One journalist's quest to promote religious literacy in the classroom

02/24/2017 10:55 am ET

For the past 15 years, America’s struggle to embrace pluralism has been amplified in the form of post-9/11 xenophobia, anger towards immigrants, and most recently, a presidential election in which religious minorities were openly ostracized.

Linda K. Wertheimer
Michael Benabib
Linda K. Wertheimer

Perhaps nowhere is this struggle more apparent than in public school classrooms, where teachers are often caught between their responsibilities to teach about religion and the possibility of community backlash for doing so. Many teachers often try to avoid or minimize the subject together, especially when it comes to religions such as Islam, Hinduism, and Buddhism. That avoidance can come at great cost for students, especially as more young Americans identify with diverse social circles in college and beyond.

To combat religious illiteracy and empower teachers in an age of intolerance, journalist Linda K. Wertheimer has traveled the country highlighting ways in which educators can respond to the challenges of an increasing diverse social landscape. Her book, Faith Ed: Teaching About Religion in an Age of Intolerance, serves as a go-to-guide for best practices and cautionary tales when teaching about religion in the classroom. In the book, Wertheimer highlights the backlash to a liberal suburban Boston school’s visit to a mosque, as well as the way Modesto, California - home to one of the country’s largest Sikh populations - has institutionalized teaching about world religions in its schools.

Wertheimer says many teachers simply don’t know their rights when it comes to teaching about religion, a problem exacerbated by administrators who might be just as unfamiliar on what can and can’t be taught. She notes that administrators (principals, curriculum supervisors) can help empower their teachers by getting them to better understand what they are able to do in the classroom. She says:

Administrators can make sure teachers understand the First Amendment and what it says about separation of church and state but also what the Constitution says about religious liberty. Teachers, as laid out very well in the 1963 Abington v. Schempp Supreme Court ruling, can teach about comparative religions. They can teach about the Bible as literature or history. They cannot promote one faith over another. They cannot lead students in prayer. Teachers need to understand where the lines are drawn. They should also be proactive in letting parents and students know why religion is on the curriculum. Some social studies coordinators, for example, send out letters ahead of time to let parents know religion is on the curriculum and that it will be taught as part of history and geography. They are careful to point out that this is education about religion. It is teaching, not preaching.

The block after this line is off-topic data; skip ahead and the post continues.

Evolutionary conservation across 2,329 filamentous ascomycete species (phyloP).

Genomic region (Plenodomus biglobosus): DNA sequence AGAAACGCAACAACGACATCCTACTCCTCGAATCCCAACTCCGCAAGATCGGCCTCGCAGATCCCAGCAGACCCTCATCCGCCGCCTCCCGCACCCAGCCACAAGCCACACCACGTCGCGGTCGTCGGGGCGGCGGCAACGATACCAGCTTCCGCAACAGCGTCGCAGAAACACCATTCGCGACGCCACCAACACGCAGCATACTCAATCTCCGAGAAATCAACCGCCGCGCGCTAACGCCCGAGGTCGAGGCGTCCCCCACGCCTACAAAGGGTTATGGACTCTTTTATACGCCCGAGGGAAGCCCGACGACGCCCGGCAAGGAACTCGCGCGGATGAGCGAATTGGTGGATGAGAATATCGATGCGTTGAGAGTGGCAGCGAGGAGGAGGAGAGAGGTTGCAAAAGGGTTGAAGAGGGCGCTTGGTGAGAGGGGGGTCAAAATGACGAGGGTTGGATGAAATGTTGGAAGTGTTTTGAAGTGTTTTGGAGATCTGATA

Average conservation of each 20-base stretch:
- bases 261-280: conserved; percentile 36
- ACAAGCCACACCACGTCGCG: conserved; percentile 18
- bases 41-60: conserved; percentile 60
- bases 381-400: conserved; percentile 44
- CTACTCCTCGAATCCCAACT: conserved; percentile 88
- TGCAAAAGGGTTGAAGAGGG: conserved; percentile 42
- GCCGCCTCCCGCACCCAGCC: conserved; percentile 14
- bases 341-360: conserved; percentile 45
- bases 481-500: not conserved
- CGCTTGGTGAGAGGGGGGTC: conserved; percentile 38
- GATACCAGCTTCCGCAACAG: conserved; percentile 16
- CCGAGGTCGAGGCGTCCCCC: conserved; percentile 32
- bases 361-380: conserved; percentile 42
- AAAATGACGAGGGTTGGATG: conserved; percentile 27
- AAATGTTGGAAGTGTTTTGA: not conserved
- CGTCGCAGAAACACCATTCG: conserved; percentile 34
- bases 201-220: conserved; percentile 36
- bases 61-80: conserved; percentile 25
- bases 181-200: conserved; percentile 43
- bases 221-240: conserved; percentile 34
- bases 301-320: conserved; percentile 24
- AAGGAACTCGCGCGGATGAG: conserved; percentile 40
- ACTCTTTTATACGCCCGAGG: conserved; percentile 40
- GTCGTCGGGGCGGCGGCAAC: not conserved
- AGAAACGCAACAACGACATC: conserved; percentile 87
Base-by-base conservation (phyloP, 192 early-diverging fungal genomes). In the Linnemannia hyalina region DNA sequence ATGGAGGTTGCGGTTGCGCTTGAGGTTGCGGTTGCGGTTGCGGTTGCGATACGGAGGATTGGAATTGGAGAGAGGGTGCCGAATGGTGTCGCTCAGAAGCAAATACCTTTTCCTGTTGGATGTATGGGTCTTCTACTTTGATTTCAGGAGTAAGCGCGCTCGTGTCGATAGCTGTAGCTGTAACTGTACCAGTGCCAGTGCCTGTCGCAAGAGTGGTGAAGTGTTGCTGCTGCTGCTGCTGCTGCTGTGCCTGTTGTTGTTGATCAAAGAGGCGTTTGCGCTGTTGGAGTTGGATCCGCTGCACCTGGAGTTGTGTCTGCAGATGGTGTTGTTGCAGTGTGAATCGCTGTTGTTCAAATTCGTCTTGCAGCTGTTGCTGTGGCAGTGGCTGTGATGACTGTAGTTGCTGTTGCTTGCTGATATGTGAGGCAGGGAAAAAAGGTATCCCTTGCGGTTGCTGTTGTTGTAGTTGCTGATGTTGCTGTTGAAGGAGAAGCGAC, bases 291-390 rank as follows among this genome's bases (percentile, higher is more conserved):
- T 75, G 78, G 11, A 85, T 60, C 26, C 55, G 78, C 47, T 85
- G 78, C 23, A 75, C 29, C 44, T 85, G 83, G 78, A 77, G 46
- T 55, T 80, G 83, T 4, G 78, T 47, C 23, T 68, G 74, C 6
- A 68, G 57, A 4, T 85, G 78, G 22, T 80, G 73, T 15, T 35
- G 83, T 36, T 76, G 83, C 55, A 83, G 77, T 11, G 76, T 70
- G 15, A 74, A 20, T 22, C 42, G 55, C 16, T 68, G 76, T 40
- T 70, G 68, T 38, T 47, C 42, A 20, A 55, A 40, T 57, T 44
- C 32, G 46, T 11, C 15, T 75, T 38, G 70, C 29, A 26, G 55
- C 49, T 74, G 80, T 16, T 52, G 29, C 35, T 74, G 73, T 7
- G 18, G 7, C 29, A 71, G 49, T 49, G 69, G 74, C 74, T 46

Echoing religious literacy advocates such as Charles Haynes of the Religious Freedom Center, Wertheimer notes that professional development for teachers on the First Amendment - as well as content about religions - can go a long way in easing teacher concerns.

Another issue many teachers have faced backlash over is whom they invite as guest speakers to represent a religious traditions. Often, teachers feel a “religious expert” is either a clergy member or a parent, and both options present both First Amendment and content challenges. As Wertheimer points out, “teachers have to tread carefully when inviting guest speakers to talk about religion in the classroom. The problem is, who can you invite as a ‘neutral’ speaker on a religion? If you invite clergy, will they feel compelled to promote their faith?”

She adds, “If you invite a parent, will he or she be knowledgeable enough to truly talk about a particular religion? It’s a problematic approach for many reasons. One pastor, one rabbi, one imam likely represents one particular branch of his or her religion.”

Wertheimer highlights several examples in her book, and the consequences of well-intentioned teachers inviting non-vetted speakers to her class. She often draws upon her own experiences as a Jewish-American growing up in Ohio, when she was subjected to classroom visits by a woman who extolled the virtues of Christianity.

While American classrooms have progressed in many ways, and schools are becoming more cognizant of cultural competency and religious literacy, Wertheimer argues that challenges remain. She points out that anti-Muslim sentiment, particularly in political discourse, can have an impact in schools, adding to teachers’ obstacles.

“The biggest challenge teachers likely will face is the rise in Islamophobia across America as rhetoric about “Islamic terrorists” increases,” she says. “Teachers may have students and parents who object to any education about Islam in particular. They may face parents who will take their complaints to the media and school board meetings for something as mundane as a bulletin board display about the history of Islam.”

As numerous educators note, Islamophobia can also impact the teaching of religions such as Hinduism, Sikhism, and Buddhism, since they are all framed as “Others.”

But even as these challenges emerge, Wertheimer believes teachers have a responsibility to be on the frontlines of promoting pluralism through informed pedagogy.

“Educators should be able to make a good case for more instruction about the world’s religions, not less, as a way of improving the atmosphere in schools and also reducing ignorance about religion,” she says.

If anything, today’s political climate can serve as a platform to push for religious literacy, in hopes that future generations won’t view understanding diverse faith traditions as such a polarizing subject.

For more resources, visit Linda K. Wertheimer’s web site at https://www.lindakwertheimer.com/

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